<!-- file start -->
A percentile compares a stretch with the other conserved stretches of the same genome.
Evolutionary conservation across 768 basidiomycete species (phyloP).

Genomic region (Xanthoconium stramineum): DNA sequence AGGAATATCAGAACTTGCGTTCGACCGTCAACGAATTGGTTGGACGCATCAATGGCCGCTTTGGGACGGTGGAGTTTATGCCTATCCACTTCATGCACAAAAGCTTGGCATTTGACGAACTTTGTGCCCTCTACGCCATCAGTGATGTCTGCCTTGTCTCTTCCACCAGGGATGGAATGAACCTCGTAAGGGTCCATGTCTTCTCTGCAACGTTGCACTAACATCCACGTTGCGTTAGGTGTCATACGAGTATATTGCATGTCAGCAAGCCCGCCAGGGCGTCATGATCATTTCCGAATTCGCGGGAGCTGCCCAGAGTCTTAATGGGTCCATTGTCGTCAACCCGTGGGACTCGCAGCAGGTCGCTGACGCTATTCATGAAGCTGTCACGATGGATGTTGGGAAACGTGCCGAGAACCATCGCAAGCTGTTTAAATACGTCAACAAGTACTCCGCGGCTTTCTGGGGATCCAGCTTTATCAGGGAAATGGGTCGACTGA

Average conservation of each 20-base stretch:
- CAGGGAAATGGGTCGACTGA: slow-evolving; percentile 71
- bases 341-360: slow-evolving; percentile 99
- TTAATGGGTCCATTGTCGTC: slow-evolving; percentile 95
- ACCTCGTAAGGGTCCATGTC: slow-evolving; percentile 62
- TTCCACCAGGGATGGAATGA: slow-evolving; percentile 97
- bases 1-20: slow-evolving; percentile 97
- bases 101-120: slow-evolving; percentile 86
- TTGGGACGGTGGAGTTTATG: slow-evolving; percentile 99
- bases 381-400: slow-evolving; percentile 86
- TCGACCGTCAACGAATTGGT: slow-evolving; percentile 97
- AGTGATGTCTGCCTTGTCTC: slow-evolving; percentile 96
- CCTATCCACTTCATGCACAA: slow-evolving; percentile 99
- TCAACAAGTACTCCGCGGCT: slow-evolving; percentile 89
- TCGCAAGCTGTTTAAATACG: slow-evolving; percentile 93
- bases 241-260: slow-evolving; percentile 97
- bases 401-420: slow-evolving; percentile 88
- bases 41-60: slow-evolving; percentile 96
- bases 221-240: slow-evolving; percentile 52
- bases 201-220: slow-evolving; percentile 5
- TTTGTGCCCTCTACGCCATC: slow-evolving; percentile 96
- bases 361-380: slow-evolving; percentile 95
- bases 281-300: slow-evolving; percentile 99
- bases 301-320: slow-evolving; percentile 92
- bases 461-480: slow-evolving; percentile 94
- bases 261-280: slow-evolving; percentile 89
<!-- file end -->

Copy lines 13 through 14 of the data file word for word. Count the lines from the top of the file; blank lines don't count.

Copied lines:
- bases 381-400: slow-evolving; percentile 86
- TCGACCGTCAACGAATTGGT: slow-evolving; percentile 97